United States District Court, E.D. California
CSAA INSURANCE EXCHANGE, as subrogee of Pedro Casteneda, Maria DeRodriguez, Tongo Inthilath, Andrew and Dena Savage, and Audrey Ngo, Plaintiff,
BROAN-NUTONE LLC, Defendant.
L. NUNLEY, UNITED STATES DISTRICT JUDGE
matter is before the Court on Plaintiff CSAA Insurance
Exchange's (“Plaintiff”) Motion for Leave to
File Amended Complaint (ECF No. 8) and Defendant Broan-Nutone
LLC's (“Defendant”) Motion to Sever and
Dismiss (ECF No. 10). Both parties filed oppositions to the
other party's motion. (ECF Nos. 11 & 14.) The Court
has reviewed the briefing filed by both parties. For the
reasons set forth below, the Court hereby GRANTS
Plaintiff's motion to amend and DENIES Defendant's
motion to sever and dismiss.
Factual and Procedural Background
commenced this action in the Superior Court of California,
County of Sacramento on November 15, 2016. (ECF No. 1-1.)
Plaintiff brings this action as subrogee for five of its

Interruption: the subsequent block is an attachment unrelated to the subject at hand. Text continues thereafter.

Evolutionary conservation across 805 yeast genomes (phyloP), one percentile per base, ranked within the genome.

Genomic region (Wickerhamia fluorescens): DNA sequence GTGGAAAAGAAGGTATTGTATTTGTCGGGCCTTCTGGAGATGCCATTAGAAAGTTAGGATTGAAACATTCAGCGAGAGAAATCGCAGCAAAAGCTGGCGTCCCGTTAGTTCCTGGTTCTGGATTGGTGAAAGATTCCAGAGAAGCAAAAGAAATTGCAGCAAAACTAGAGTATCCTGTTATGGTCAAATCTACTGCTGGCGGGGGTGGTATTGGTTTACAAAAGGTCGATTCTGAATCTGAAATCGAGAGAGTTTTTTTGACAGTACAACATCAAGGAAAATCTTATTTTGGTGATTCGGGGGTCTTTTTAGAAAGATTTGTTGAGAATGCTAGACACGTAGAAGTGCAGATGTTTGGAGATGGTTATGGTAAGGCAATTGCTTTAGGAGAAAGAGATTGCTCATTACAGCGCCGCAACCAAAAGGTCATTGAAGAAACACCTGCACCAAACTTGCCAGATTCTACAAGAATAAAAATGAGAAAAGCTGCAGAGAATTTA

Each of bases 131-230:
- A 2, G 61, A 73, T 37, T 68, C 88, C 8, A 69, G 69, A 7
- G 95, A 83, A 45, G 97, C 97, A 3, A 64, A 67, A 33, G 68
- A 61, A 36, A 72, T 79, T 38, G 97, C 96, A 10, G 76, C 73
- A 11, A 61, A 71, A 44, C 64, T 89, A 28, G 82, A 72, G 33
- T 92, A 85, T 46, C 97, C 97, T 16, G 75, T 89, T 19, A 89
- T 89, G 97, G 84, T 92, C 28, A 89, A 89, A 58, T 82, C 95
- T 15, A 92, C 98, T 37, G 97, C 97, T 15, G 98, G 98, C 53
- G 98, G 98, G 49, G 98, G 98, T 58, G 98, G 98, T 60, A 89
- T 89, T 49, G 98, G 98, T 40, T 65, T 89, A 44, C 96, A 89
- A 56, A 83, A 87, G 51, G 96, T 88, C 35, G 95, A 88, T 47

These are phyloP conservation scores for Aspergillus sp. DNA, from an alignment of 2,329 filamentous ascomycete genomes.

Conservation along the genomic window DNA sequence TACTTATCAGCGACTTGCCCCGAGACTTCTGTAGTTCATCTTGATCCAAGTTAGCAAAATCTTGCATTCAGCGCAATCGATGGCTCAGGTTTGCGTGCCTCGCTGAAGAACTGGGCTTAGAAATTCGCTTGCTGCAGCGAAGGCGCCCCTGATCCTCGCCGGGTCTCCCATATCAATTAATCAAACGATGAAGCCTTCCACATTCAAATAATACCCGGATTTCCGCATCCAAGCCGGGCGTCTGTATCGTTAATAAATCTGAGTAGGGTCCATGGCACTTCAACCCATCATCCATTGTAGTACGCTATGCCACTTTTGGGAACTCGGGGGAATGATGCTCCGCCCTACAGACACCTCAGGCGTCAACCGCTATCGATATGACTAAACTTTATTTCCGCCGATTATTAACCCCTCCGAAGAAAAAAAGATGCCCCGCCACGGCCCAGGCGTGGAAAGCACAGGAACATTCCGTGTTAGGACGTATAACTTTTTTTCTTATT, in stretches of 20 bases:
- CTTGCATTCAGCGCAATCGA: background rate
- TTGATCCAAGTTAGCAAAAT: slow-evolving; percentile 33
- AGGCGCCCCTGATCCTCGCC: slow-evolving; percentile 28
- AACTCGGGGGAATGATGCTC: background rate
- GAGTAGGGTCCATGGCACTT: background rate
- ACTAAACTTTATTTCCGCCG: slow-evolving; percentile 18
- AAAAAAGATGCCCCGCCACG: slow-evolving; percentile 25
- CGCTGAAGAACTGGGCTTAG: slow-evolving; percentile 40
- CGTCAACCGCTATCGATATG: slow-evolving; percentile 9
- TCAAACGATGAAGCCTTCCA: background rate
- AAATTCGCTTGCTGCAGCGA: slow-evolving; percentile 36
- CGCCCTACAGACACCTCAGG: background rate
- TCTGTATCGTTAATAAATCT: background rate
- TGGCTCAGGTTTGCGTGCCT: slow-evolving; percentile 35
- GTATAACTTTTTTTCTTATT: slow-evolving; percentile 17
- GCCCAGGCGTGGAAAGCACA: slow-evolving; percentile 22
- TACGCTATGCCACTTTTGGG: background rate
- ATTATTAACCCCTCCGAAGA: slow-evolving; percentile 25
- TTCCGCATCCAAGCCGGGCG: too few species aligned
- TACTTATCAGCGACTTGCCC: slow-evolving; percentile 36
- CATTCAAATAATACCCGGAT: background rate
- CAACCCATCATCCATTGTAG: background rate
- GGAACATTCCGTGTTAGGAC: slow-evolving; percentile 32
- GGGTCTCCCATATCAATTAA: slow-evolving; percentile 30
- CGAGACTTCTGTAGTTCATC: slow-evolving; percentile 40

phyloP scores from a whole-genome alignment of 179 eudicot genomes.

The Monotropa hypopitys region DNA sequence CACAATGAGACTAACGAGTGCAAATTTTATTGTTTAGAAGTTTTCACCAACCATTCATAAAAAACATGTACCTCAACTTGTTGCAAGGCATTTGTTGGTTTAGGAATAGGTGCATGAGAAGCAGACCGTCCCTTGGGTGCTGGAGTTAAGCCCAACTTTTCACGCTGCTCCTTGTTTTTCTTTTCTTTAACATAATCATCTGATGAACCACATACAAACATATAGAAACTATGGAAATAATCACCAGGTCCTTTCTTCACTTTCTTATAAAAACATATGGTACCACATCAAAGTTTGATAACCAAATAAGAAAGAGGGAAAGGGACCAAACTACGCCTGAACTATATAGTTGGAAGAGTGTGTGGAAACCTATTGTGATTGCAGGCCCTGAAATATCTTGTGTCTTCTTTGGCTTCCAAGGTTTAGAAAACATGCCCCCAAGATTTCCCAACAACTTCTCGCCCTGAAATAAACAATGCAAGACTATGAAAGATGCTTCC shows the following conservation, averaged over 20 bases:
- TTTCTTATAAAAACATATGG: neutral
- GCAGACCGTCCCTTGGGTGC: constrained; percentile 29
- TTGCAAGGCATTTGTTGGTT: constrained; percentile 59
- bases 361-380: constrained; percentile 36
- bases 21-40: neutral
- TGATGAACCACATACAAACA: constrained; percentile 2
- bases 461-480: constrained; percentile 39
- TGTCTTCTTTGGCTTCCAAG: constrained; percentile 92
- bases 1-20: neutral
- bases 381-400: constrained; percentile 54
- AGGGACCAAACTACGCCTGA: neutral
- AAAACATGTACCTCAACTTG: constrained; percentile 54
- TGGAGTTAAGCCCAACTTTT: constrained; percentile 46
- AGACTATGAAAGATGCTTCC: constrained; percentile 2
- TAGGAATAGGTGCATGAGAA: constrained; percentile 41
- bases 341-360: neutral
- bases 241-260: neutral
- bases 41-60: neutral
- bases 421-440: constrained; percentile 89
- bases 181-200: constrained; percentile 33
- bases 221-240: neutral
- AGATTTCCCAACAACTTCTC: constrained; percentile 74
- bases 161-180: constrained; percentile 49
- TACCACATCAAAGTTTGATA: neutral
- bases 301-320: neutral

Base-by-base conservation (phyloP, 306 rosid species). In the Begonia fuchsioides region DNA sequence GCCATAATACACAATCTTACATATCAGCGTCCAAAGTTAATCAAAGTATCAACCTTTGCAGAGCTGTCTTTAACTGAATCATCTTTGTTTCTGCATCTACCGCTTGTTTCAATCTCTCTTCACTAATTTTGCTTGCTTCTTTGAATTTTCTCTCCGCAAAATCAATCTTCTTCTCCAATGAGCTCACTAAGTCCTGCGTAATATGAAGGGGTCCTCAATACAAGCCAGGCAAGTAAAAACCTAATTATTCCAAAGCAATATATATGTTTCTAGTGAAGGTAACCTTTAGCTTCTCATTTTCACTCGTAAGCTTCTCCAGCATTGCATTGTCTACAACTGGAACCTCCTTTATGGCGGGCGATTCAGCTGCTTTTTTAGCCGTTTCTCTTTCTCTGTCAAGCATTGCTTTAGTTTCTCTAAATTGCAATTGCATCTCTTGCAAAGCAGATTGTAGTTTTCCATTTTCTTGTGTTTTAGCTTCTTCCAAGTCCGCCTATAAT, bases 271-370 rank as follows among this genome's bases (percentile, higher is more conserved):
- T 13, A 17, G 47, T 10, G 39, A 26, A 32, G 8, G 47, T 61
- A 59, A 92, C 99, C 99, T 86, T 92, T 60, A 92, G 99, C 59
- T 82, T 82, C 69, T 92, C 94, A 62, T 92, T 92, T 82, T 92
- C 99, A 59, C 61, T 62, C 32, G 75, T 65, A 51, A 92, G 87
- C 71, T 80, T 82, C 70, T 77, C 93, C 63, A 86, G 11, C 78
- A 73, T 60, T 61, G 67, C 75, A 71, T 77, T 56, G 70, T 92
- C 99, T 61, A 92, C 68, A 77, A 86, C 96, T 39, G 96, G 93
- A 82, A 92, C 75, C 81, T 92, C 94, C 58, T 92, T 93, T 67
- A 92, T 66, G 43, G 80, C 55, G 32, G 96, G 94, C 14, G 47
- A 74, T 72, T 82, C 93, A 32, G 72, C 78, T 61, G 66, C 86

insureds - Pedro Casteneda, Maria DeRodriguez, Tongo
Inthilath, Andrew and Dena Savage, and Audrey Ngo (‘the
insureds”). (ECF No. 1-1.) Plaintiff alleges claims of
product defect, failure to warn, negligence, negligent
failure to recall, breach of implied warranty, and breach of
the Consumer Legal Remedies Act. (ECF No. 1-1 at 6-9.)
Plaintiff alleges each of its insureds bought a fan
manufactured between the years 1999-2003 by Defendant. (ECF
No. 1-1 ¶ 10.) Plaintiff alleges the fans malfunctioned
causing fires on five separate occasions between November 9,
2013, and May 1, 2016, at each of the insureds'
residences. (ECF No. 1-1 ¶¶ 15- 18.) Plaintiff
alleges each fan was equipped with the same 27 AWG winding
wire and thermal alloy-link cutoff. (ECF No. 1-1 ¶¶
23-25.) Plaintiff further alleges the two parts together
caused the defect resulting in the fires at the insureds'
homes. (ECF No. 1-1 ¶ 25.)
filed an amended complaint in state court on December 15,
2016. (ECF No. 8 at 3.) Defendant removed the action to this
Court on the very same day, but attached the original
complaint filed in state court rather than the amended